What is Hearing Loss?

Hearing loss, or hearing impairment, happens when there is a problem with one or more parts of the ear or ears, the nerves coming from the ears, or the part of the brain that controls hearing. "Impairment" means something is not working correctly or as well as it should.

Hearing, just like the other four senses, plays an important role in our wellbeing. When hearing fades slowly, it can have a major impact on your day-to-day life.

It takes an average of seven years for someone to make the call to get their hearing loss treated. Seven years is a long time to ignore hearing loss, so it’s a good idea to get your hearing checked sooner rather than later.

If you think you may have hearing loss, take the first step and book a free hearing check today


Effects of untreated hearing loss

The average time it takes for someone to seek treatment after they first notice they have a hearing loss is seven years. When hearing loss goes untreated for a while, it can continue to deteriorate and affect different aspects of everyday life.

Health effects

When the auditory hair cells in the inner ear are damaged or deteriorate over time, the sound signals being sent to the brain become weaker. Permanent hearing loss can lead to an effect known as Auditory Deprivation. Prolonged deprivation of signals to the auditory brain common in hearing loss have been associated with negative effects on cognitive and memory abilities.

Lifestyle effects

Whether it’s during an important meeting, chatting with friends at a café or just watching TV, hearing loss can create tension in your life. Struggling to keep up with a conversation can be frustrating not just for you, but also for the people around you. Often, people with a hearing loss can begin to separate themselves, and become socially isolated. Luckily, Bay Audiology can help. With proper treatment for hearing loss, you can continue to stay happy and active and get the most out of life.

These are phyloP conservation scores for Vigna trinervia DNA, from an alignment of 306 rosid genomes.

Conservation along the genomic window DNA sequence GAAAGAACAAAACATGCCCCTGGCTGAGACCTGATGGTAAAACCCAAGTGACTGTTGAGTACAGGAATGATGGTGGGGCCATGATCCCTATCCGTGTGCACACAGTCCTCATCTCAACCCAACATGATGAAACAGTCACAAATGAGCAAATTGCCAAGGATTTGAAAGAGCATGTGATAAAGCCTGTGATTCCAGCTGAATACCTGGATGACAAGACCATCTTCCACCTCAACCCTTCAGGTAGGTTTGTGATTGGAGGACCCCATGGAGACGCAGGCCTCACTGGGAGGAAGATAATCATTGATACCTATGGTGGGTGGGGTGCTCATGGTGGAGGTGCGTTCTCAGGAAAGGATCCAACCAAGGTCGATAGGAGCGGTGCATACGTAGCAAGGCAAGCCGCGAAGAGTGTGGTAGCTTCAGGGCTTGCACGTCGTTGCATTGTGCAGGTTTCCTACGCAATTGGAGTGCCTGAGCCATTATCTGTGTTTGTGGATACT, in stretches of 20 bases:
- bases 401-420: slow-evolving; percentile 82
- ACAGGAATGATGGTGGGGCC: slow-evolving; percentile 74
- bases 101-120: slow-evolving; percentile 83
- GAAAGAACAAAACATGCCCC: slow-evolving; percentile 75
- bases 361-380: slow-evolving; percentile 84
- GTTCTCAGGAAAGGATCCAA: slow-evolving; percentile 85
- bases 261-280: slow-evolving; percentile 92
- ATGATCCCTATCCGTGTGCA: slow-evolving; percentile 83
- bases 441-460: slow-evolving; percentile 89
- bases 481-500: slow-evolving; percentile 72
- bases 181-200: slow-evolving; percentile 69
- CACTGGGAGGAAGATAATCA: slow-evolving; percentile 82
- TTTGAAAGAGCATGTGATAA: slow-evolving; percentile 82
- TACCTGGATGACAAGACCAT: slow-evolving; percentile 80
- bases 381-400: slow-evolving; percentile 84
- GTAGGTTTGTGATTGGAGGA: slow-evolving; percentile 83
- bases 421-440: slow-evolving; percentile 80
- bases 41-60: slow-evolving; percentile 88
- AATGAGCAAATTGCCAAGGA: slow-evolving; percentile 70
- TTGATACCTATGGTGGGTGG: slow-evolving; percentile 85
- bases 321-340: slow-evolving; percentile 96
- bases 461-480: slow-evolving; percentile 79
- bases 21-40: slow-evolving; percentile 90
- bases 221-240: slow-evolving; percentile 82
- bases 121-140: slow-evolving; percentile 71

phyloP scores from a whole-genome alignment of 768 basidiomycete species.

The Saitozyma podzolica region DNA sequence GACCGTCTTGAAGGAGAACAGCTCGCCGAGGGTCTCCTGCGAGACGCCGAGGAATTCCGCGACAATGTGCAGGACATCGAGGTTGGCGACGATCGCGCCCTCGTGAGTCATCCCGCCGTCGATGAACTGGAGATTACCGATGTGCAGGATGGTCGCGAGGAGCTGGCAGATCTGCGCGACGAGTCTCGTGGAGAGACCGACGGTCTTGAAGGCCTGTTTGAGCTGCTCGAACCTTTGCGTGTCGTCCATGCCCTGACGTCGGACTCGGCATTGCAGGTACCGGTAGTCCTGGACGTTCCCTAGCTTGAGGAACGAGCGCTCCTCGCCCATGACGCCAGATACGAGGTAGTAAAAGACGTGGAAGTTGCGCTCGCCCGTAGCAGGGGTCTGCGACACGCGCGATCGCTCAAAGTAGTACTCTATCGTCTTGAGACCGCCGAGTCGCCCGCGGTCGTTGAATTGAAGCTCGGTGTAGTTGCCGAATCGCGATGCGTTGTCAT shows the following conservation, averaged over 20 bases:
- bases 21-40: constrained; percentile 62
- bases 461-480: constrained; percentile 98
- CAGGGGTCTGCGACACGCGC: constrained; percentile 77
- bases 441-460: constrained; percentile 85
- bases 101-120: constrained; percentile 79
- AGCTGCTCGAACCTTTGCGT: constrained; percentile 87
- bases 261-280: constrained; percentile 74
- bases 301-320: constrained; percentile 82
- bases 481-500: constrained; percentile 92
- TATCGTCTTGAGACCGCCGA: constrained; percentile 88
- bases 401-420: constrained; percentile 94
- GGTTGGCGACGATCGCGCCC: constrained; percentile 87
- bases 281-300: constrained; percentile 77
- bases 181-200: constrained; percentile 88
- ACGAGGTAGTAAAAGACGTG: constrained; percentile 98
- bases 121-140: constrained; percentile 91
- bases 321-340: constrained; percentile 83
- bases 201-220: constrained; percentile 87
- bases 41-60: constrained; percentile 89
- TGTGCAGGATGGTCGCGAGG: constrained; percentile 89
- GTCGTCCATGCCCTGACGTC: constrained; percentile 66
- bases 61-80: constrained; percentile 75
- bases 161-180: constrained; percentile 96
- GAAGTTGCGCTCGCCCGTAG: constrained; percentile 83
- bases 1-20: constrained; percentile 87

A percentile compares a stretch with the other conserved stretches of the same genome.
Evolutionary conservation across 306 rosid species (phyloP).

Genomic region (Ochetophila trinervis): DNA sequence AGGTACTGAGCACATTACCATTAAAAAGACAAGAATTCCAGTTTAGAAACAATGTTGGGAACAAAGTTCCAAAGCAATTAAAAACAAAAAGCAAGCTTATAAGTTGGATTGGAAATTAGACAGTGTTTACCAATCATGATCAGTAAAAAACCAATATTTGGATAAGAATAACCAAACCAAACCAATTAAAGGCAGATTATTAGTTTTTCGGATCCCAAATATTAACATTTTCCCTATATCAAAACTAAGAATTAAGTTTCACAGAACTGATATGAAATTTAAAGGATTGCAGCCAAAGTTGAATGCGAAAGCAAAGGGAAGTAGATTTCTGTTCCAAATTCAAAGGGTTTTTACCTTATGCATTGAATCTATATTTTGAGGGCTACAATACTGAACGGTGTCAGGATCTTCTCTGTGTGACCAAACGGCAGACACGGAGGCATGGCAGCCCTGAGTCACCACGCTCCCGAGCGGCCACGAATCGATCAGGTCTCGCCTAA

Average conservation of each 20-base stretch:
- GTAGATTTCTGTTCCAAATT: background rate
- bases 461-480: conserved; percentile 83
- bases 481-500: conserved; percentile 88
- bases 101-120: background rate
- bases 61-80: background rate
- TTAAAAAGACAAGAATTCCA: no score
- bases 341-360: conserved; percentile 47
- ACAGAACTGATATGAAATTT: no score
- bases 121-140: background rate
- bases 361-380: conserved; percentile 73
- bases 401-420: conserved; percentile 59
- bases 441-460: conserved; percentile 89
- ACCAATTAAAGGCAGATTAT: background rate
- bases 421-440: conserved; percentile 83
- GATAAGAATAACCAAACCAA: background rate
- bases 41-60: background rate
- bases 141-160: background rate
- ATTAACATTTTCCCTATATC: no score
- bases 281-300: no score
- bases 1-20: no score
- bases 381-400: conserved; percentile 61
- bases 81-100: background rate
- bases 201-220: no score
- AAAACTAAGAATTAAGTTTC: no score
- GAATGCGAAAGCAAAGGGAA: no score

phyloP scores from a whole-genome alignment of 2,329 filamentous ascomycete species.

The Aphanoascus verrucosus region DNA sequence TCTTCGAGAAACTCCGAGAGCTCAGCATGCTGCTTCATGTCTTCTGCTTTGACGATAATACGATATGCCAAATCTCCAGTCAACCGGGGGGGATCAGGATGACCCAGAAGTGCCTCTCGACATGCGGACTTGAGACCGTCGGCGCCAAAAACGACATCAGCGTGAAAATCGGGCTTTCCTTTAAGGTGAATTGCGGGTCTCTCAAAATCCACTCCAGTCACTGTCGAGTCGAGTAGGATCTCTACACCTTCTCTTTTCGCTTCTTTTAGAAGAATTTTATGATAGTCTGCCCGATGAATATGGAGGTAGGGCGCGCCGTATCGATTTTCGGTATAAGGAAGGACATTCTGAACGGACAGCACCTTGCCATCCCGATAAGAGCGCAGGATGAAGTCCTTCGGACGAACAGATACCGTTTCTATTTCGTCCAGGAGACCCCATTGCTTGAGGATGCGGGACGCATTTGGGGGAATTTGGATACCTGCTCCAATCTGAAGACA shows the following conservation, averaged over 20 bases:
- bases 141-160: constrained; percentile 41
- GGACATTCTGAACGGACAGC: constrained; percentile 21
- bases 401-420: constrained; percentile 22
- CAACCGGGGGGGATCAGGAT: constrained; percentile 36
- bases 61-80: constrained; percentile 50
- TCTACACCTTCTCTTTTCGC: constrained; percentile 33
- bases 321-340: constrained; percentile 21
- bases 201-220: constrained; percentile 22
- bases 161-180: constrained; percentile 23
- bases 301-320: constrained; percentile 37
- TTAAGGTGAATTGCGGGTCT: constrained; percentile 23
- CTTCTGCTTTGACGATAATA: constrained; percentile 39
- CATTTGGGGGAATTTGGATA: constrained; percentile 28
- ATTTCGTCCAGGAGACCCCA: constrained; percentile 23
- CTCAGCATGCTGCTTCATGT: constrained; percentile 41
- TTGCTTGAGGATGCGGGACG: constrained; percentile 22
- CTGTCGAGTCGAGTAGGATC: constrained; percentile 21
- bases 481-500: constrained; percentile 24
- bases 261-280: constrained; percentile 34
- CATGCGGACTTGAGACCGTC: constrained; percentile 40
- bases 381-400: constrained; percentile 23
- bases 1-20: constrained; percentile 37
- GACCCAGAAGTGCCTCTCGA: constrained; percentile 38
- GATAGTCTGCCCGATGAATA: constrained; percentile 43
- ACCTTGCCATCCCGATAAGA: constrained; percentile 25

Common myths about hearing loss

There are a number of myths and misconceptions about hearing loss and how it affects ourselves and others. When thinking about our hearing, it's important to get accurate information from hearing specialists. Find out some common myths about hearing loss here. 


Why does my hearing not work?

There are three types of hearing loss:

  • Conductive hearing loss: when a problem in the outer or middle ear stops sound from getting to the inner ear.
  • Sensorineural hearing loss: when a problem in the inner ear prevents sound from getting from the outer and middle ear to the brain.
  • Mixed hearing loss occurs when both of these problems combine.


The majority of hearing losses are sensorineural and caused by permanent damage to the hair cells in the ears. These hearing losses are effectively treated with hearing aids. Conductive hearing losses may be temporary and improve either spontaneously or by medical intervention. A diagnostic hearing consultation with your Bay Audiology audiologist will reveal the type of loss you have and what treatments may be available.


How Your Ears Hear

The ear is a precious and delicate organ. Although many people take their ears for granted, they are constantly functioning through a series of intricate processes. The structure of the ear is very complex and there are three major parts – the outer ear, the middle ear and the inner ear. Here’s how the three basic areas work together to create the sounds you enjoy every day:

The Outer Ear

The outer ear includes the pinna which is visible, the ear canal and the eardrum. The pinna is designed to direct sound into the ear canal. When the sound reaches the end of the ear canal it causes the eardrum to vibrate back and forth. This transfers the sound through to the next stage, the middle ear.

The Middle Ear

The middle ear is an air-filled space that is kept at equal pressure with the outside environment. It does this via the eustachian tube that is connected to the back of the nose. The middle ear contains three tiny bones (hammer, anvil and stirrup) that vibrate along with the eardrum and continue the transferring of sound through to the inner ear.

The Inner Ear

The inner ear is where the sound waves are analysed and converted to electrical signals. There are many tiny cells in the inner ear which are activated by specific sounds. These cells send messages to the brain via the acoustic nerve.